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School raises caash for quake victim

PUBLISHED: 16:00 28 May 2008 | UPDATED: 08:58 13 July 2010

THEY tied themselves together, went without food, bought cakes, dyed hair, painted faces, waxed legs, kept schtum, sang, wore pyjamas, kicked penalties, and even avoided using the letter S - all to help victims of the China earthquake.

THEY tied themselves together, went without food, bought cakes, dyed hair, painted faces, waxed legs, kept schtum, sang, wore pyjamas, kicked penalties, and even avoided using the letter S - all to help victims of the China earthquake.

Pupils and staff at North Walsham High School spent last Friday in a fun frenzy of sponsored fundraising, and expect to have collected more than £2,000 for the cause once proceeds of an auction next month have been added to the pot.

The day's events were overseen by teacher and international schools' co-ordinator James Coulson, who underwent a sponsored leg wax in front of pupils in morning and afternoon assemblies.

He said everyone had wanted to show their sympathy for the people of China following the May 12 disaster. One of the schools flattened in Sichuan Province had been about the same size as North Walsham High, and in a similarly rural area. Virtually all the children there had been killed.

Mr Coulson added: “We realise the money we raise isn't going to rebuild the school or town, but it's sending a clear message that people on the other side of the world do care, feel their pain, and feel solidarity with them.”

Among pupils' fundraising ideas were a 50-hour fast by Matt Neave, and Jodie Wills tried not to use the letter S through lessons which included maths with Mrs Shanahan. Some took part in a sponsored silence, while Rose Siggee, Georgia Miles, Danny Frost and Jade Hewitt were among a number who decided to wear pyjamas for the non-uniform day and spent it tied three-legged to friends.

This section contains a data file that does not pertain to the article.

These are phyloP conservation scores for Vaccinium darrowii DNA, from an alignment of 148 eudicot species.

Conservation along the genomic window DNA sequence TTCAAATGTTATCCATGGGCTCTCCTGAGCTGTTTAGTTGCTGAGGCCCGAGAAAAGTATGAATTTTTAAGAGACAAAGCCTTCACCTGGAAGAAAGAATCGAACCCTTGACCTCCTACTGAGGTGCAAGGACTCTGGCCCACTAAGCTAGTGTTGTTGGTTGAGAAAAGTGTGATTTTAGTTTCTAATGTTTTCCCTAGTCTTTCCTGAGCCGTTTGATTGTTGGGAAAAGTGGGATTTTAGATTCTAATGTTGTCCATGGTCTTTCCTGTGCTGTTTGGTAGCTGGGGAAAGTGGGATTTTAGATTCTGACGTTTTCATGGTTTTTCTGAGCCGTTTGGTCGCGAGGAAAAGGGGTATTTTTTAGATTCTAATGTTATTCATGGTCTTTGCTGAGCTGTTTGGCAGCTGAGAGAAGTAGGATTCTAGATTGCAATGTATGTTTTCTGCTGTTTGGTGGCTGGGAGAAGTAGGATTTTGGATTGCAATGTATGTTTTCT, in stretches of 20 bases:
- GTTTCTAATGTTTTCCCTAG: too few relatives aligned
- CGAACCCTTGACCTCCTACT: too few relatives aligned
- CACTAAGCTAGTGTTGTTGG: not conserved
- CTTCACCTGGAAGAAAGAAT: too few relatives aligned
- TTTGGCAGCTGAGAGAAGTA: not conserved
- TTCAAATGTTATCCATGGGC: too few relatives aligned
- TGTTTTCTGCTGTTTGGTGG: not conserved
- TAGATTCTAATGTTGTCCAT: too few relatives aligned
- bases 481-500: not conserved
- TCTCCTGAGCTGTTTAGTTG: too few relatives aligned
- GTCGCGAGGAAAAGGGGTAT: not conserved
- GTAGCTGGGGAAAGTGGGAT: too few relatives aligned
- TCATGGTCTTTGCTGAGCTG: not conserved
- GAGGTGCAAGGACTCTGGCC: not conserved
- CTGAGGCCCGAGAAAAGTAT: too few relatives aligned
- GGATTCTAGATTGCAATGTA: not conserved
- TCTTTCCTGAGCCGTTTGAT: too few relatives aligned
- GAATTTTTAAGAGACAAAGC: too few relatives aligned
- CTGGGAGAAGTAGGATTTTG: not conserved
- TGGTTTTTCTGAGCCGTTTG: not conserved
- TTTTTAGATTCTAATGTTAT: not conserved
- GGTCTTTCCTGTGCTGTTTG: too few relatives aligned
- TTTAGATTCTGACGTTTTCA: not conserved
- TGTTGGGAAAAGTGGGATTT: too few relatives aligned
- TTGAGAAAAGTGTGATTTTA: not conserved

Other staff stunts saw Dave Alston undergo a red and green Mohican haircut in front of his science class, student science teacher Simon Durrant, who plays with band the Carpet Monsters, busked in the playground, history teacher Peter Lambert defended the goal during a penalty shoot-out, and pupils in art teacher Deane Money's class had their faces painted. Sue Dixon and Suzanne Eke ran bring-and-buy and cake stalls, and Hannah Ward organised a raffle.

North Walsham High is one of only four with International School status in Norfolk, according to Mr Coulson.

They had undergone a rigorous assessment by the British Council and had to prove that looking outwards, towards the rest of the world, was embedded within the culture and ethos of everything that went on in the school.

Whereas the national average in British schools of children from black and Asian backgrounds was 19pc, it was only one pc at North Walsham High.

“In this region we tend to be a little bit inward looking and that can create low aspirations,” said Mr Coulson. “We are really trying to address this as a school. Internationalism is now a fundamental and regular part of everything we do here.

“Young people very often get a bad press but the children here have reacted wonderfully to this cause and we are extremely proud of them.”

Headteacher Caroline Brooker said: “There's been a very positive, feel-good, vibe here. I'm pleased to see so many pupils contributing.”

Art by pupils will go on public display at the school next month, and the exhibition will finish with an auction of works, proceeds going to the earthquake appeal.

North Walsham High, which has a long-established friendship with a school in Germany, has now forged links with a school in Romania and will be welcoming a party of Romanian students in October.

Pupils from North Walsham will be paying a return visit in February, and their trip will include a trip to Transylvania, Dracula's birthplace, where they will be filming an old-style horror movie.

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